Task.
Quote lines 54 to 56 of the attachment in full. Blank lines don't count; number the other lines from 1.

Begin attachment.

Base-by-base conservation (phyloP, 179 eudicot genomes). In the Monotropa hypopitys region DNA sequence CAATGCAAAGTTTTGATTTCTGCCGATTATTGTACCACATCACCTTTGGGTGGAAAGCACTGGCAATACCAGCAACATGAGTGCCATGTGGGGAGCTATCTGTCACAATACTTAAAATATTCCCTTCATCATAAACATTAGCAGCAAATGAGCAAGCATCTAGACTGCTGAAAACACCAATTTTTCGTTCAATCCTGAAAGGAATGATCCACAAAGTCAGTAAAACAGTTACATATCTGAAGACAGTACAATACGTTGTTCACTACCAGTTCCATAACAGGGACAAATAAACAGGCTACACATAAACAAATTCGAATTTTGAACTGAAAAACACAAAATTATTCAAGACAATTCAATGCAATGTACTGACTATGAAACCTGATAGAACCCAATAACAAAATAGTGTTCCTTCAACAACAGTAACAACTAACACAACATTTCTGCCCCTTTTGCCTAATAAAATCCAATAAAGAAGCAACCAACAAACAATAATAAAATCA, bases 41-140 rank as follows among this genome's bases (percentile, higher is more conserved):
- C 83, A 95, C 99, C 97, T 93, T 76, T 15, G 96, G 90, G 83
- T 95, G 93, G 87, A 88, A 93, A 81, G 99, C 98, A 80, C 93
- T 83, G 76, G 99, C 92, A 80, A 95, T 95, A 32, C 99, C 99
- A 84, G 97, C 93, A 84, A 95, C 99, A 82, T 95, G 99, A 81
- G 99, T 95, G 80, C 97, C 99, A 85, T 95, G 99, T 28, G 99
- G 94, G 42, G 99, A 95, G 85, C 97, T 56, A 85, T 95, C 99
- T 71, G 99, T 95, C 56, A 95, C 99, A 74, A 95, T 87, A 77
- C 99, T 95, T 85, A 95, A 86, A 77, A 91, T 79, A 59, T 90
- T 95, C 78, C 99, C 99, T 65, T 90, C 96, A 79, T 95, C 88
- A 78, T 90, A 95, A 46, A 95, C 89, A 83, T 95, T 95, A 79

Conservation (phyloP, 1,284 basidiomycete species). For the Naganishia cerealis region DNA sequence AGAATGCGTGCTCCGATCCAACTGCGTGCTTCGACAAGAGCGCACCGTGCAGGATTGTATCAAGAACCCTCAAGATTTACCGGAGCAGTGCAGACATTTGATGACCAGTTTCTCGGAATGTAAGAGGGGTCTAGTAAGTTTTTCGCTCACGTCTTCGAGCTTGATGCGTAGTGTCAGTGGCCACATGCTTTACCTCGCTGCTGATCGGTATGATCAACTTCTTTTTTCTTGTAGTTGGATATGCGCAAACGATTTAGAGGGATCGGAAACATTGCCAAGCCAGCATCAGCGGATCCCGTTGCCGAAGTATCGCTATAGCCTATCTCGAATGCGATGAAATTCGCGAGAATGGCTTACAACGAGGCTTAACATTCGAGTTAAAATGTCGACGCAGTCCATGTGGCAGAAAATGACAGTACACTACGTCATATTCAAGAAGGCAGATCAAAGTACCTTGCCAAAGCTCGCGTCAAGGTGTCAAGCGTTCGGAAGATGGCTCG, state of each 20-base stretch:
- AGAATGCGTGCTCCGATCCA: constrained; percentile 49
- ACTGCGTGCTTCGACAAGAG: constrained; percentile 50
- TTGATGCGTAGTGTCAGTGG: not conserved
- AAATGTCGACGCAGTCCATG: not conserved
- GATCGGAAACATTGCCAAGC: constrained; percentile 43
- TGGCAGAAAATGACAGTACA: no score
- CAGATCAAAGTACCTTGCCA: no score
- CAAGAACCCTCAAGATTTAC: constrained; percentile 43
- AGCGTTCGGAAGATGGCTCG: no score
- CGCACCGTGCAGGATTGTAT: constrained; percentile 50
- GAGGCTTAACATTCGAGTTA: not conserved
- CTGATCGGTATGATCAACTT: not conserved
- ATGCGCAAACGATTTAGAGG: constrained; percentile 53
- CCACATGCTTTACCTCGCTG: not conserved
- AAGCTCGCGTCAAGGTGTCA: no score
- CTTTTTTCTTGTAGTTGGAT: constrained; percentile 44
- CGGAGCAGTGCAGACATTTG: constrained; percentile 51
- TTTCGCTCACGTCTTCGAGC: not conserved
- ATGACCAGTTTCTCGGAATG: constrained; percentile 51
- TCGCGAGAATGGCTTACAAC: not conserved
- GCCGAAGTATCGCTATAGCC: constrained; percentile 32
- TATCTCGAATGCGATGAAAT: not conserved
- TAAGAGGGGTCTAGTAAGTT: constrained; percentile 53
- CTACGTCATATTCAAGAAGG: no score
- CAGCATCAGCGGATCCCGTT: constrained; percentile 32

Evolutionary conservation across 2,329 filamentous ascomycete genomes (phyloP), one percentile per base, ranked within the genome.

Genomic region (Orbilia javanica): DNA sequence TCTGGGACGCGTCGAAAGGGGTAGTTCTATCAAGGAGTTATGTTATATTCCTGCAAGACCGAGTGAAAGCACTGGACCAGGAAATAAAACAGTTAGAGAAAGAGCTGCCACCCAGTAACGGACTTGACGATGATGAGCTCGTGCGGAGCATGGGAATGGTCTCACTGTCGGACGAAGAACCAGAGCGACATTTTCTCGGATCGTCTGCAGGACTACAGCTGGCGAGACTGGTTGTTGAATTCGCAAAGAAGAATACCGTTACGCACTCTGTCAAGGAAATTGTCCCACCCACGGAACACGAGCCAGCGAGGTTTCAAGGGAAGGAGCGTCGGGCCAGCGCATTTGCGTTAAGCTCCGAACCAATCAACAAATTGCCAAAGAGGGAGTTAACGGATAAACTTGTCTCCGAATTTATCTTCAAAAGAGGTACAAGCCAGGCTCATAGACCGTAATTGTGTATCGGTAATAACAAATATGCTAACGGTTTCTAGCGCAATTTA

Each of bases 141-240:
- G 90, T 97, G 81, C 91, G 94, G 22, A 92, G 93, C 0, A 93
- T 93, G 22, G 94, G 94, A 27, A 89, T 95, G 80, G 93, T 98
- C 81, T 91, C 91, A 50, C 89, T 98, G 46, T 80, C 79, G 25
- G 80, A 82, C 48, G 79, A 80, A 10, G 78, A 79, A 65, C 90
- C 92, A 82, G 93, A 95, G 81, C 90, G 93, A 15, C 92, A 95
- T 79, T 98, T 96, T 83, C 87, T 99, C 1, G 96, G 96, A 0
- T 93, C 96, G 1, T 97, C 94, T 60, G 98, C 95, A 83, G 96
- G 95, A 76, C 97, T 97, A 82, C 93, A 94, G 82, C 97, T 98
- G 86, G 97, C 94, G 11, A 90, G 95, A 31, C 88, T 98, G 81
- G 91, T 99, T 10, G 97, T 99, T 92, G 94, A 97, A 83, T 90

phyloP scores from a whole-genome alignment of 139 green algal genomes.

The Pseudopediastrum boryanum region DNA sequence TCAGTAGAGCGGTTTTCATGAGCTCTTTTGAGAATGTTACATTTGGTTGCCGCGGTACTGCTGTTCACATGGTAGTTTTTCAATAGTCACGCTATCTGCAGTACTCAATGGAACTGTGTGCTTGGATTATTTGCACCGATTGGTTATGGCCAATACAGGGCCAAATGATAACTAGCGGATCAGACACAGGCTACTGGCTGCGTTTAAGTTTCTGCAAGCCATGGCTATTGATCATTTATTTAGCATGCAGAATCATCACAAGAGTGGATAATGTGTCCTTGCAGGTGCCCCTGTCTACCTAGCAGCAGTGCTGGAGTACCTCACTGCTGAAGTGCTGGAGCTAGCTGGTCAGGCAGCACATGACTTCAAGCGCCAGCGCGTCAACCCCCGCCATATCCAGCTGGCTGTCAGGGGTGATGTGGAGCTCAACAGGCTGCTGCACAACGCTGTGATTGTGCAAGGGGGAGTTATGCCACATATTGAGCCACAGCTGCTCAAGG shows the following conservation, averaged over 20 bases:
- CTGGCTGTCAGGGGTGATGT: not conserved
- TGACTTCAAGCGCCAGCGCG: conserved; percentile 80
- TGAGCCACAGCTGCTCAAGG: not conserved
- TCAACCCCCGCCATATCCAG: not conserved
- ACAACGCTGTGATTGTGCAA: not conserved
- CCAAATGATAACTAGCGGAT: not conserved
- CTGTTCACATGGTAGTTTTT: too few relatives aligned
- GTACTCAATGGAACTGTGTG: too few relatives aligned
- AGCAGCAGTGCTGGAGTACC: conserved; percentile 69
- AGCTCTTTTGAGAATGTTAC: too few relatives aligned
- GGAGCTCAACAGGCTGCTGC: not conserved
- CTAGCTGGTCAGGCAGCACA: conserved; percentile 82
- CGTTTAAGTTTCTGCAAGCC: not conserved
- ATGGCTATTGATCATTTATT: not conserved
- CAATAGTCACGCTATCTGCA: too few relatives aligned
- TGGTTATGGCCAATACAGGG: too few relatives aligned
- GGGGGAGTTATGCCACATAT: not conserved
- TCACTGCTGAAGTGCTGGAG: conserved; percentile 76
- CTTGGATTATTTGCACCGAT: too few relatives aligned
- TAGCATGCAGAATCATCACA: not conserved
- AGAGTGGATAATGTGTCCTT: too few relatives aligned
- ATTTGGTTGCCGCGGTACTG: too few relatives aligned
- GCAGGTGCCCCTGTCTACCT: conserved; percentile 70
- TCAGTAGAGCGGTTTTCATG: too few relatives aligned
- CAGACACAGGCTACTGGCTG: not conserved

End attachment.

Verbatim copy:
- TGACTTCAAGCGCCAGCGCG: conserved; percentile 80
- TGAGCCACAGCTGCTCAAGG: not conserved
- TCAACCCCCGCCATATCCAG: not conserved